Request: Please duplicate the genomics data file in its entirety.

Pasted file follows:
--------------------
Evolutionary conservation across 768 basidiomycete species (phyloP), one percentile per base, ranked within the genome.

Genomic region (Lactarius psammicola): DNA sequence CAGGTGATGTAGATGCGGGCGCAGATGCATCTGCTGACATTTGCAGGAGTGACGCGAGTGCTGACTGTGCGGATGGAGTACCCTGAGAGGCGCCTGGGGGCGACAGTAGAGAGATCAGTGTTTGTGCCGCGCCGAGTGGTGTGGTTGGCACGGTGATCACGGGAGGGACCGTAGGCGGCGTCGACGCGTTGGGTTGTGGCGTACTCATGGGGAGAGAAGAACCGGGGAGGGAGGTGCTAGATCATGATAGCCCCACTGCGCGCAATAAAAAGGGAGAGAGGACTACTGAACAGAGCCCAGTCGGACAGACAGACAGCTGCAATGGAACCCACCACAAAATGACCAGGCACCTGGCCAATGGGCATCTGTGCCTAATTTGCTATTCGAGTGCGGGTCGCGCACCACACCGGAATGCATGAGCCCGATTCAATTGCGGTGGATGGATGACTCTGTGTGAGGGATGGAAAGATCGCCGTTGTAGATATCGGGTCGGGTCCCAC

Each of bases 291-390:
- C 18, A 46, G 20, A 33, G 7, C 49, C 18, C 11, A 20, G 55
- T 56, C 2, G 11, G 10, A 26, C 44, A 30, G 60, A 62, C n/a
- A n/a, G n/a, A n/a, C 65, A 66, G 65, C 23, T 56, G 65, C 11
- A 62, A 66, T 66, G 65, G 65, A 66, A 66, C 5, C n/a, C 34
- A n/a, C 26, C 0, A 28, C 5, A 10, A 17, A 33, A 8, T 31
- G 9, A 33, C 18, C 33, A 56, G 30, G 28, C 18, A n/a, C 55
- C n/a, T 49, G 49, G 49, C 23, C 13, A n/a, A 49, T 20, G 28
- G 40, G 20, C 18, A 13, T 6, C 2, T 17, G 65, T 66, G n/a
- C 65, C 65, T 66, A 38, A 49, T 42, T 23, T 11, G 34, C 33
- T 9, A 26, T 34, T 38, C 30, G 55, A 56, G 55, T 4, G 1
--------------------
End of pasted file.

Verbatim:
Evolutionary conservation across 768 basidiomycete species (phyloP), one percentile per base, ranked within the genome.

Genomic region (Lactarius psammicola): DNA sequence CAGGTGATGTAGATGCGGGCGCAGATGCATCTGCTGACATTTGCAGGAGTGACGCGAGTGCTGACTGTGCGGATGGAGTACCCTGAGAGGCGCCTGGGGGCGACAGTAGAGAGATCAGTGTTTGTGCCGCGCCGAGTGGTGTGGTTGGCACGGTGATCACGGGAGGGACCGTAGGCGGCGTCGACGCGTTGGGTTGTGGCGTACTCATGGGGAGAGAAGAACCGGGGAGGGAGGTGCTAGATCATGATAGCCCCACTGCGCGCAATAAAAAGGGAGAGAGGACTACTGAACAGAGCCCAGTCGGACAGACAGACAGCTGCAATGGAACCCACCACAAAATGACCAGGCACCTGGCCAATGGGCATCTGTGCCTAATTTGCTATTCGAGTGCGGGTCGCGCACCACACCGGAATGCATGAGCCCGATTCAATTGCGGTGGATGGATGACTCTGTGTGAGGGATGGAAAGATCGCCGTTGTAGATATCGGGTCGGGTCCCAC

Each of bases 291-390:
- C 18, A 46, G 20, A 33, G 7, C 49, C 18, C 11, A 20, G 55
- T 56, C 2, G 11, G 10, A 26, C 44, A 30, G 60, A 62, C n/a
- A n/a, G n/a, A n/a, C 65, A 66, G 65, C 23, T 56, G 65, C 11
- A 62, A 66, T 66, G 65, G 65, A 66, A 66, C 5, C n/a, C 34
- A n/a, C 26, C 0, A 28, C 5, A 10, A 17, A 33, A 8, T 31
- G 9, A 33, C 18, C 33, A 56, G 30, G 28, C 18, A n/a, C 55
- C n/a, T 49, G 49, G 49, C 23, C 13, A n/a, A 49, T 20, G 28
- G 40, G 20, C 18, A 13, T 6, C 2, T 17, G 65, T 66, G n/a
- C 65, C 65, T 66, A 38, A 49, T 42, T 23, T 11, G 34, C 33
- T 9, A 26, T 34, T 38, C 30, G 55, A 56, G 55, T 4, G 1